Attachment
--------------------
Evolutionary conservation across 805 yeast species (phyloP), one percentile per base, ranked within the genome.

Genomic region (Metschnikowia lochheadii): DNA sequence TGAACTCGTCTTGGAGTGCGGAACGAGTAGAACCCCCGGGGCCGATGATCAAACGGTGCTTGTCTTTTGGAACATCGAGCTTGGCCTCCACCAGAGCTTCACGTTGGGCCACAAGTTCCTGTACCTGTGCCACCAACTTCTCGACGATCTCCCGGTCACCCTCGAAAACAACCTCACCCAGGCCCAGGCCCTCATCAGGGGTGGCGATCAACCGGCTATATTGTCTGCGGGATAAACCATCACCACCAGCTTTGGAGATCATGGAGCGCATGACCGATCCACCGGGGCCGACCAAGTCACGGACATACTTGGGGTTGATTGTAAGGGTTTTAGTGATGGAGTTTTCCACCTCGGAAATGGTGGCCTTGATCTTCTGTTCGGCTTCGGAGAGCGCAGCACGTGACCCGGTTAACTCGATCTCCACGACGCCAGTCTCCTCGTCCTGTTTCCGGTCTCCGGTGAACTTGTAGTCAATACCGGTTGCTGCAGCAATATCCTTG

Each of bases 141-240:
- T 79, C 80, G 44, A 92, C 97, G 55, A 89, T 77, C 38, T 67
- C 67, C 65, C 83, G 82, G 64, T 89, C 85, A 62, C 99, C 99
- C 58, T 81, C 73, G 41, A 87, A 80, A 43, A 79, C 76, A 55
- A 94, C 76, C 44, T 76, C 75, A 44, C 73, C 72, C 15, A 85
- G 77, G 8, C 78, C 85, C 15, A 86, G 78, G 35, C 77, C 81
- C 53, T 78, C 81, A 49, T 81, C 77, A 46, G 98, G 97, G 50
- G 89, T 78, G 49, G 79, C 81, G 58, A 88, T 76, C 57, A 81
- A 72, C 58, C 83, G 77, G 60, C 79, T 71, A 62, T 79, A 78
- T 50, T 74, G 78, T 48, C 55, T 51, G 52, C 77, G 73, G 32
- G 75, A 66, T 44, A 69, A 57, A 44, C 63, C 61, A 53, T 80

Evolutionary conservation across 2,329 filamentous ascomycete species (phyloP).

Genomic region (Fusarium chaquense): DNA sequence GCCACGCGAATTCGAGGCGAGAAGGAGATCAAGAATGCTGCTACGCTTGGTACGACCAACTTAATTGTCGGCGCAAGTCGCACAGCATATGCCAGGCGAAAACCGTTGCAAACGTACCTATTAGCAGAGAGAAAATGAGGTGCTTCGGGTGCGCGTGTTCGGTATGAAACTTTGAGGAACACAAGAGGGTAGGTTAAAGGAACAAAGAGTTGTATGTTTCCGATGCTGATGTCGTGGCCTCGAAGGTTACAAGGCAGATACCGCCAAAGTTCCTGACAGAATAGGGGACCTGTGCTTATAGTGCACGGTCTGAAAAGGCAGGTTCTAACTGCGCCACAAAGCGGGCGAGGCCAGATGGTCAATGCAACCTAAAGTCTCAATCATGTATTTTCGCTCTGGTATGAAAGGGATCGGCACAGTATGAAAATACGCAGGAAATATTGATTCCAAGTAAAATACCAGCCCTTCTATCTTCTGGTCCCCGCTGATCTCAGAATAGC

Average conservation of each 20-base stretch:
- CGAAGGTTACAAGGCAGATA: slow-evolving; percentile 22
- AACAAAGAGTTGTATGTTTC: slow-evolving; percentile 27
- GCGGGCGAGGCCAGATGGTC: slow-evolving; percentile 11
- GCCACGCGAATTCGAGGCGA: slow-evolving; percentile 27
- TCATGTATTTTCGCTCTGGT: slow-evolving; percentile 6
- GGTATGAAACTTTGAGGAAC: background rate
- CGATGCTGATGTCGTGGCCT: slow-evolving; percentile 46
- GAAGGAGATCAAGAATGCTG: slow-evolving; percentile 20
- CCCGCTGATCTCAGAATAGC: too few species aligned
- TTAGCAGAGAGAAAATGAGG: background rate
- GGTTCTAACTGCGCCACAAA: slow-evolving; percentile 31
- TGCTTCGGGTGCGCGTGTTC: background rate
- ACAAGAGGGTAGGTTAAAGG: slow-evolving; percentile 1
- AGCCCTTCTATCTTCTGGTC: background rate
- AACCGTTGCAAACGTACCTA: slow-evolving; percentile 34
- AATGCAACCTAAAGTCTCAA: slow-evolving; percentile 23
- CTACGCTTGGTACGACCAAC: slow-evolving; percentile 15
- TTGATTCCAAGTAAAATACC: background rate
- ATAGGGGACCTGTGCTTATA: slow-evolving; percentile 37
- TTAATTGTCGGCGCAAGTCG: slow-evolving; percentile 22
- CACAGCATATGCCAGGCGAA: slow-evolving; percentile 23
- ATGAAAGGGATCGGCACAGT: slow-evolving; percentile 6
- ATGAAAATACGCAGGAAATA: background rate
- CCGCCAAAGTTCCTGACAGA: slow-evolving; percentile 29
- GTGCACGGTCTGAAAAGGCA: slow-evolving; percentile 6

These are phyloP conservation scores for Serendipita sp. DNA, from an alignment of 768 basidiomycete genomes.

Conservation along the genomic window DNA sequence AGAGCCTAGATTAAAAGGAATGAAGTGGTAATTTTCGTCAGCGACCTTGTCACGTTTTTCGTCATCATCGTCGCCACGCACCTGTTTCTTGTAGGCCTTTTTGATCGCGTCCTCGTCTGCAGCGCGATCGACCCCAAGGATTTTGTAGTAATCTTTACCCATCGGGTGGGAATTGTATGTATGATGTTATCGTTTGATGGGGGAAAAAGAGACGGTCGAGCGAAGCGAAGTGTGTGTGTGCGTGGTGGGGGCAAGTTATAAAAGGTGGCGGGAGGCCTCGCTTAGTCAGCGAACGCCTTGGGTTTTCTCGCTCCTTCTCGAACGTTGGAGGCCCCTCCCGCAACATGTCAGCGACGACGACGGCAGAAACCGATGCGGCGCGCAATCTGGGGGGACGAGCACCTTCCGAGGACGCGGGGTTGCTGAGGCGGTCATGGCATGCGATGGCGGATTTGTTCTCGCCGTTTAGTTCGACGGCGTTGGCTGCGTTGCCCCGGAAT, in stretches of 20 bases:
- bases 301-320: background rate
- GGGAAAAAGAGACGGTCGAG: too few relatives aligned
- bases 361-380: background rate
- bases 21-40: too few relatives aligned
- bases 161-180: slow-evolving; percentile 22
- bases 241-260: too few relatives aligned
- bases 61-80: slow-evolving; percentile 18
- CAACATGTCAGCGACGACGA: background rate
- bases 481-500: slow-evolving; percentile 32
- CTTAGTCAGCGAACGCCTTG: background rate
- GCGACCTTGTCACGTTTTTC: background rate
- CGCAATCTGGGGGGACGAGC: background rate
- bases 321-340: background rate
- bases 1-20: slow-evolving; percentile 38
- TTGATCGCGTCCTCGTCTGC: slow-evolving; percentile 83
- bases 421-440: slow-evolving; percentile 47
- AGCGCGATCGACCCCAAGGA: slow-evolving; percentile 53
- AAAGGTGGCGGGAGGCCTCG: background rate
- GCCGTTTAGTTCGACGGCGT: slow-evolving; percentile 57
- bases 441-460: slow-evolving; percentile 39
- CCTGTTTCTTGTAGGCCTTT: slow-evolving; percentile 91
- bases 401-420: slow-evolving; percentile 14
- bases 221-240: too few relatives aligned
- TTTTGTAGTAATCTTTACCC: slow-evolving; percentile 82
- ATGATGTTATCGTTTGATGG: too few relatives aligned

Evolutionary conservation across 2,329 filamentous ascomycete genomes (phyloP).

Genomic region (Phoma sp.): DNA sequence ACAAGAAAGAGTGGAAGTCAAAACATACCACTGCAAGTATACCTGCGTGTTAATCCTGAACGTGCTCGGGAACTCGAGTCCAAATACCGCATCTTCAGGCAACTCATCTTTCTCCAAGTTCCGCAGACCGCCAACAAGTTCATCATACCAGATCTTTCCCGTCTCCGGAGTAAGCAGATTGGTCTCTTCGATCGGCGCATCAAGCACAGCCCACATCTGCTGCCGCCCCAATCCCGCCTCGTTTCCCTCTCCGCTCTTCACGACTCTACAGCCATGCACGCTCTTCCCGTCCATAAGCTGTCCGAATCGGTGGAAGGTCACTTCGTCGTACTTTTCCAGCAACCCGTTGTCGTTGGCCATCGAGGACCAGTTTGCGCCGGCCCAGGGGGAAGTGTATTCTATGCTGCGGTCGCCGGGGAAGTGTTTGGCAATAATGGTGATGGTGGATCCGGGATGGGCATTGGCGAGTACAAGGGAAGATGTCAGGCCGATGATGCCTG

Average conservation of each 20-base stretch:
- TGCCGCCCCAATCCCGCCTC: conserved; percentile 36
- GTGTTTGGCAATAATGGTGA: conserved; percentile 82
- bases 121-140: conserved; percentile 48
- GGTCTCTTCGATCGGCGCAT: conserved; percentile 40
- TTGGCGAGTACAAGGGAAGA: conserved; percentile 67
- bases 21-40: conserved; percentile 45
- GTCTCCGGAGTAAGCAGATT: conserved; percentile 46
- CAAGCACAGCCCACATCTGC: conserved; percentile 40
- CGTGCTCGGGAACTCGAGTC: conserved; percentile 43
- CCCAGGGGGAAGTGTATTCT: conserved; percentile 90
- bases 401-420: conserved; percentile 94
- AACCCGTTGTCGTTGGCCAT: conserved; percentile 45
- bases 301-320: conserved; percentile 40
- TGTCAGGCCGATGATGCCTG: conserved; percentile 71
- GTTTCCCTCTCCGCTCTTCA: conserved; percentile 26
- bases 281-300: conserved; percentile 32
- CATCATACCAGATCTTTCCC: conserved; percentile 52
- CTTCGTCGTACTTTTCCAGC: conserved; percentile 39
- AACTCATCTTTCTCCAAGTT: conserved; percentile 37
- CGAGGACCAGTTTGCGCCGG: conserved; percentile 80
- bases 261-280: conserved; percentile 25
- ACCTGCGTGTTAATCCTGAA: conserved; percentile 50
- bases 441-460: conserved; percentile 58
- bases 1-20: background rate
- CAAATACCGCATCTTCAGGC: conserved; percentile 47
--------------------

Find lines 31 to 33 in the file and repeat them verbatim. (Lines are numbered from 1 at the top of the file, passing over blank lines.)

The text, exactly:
- AACCGTTGCAAACGTACCTA: slow-evolving; percentile 34
- AATGCAACCTAAAGTCTCAA: slow-evolving; percentile 23
- CTACGCTTGGTACGACCAAC: slow-evolving; percentile 15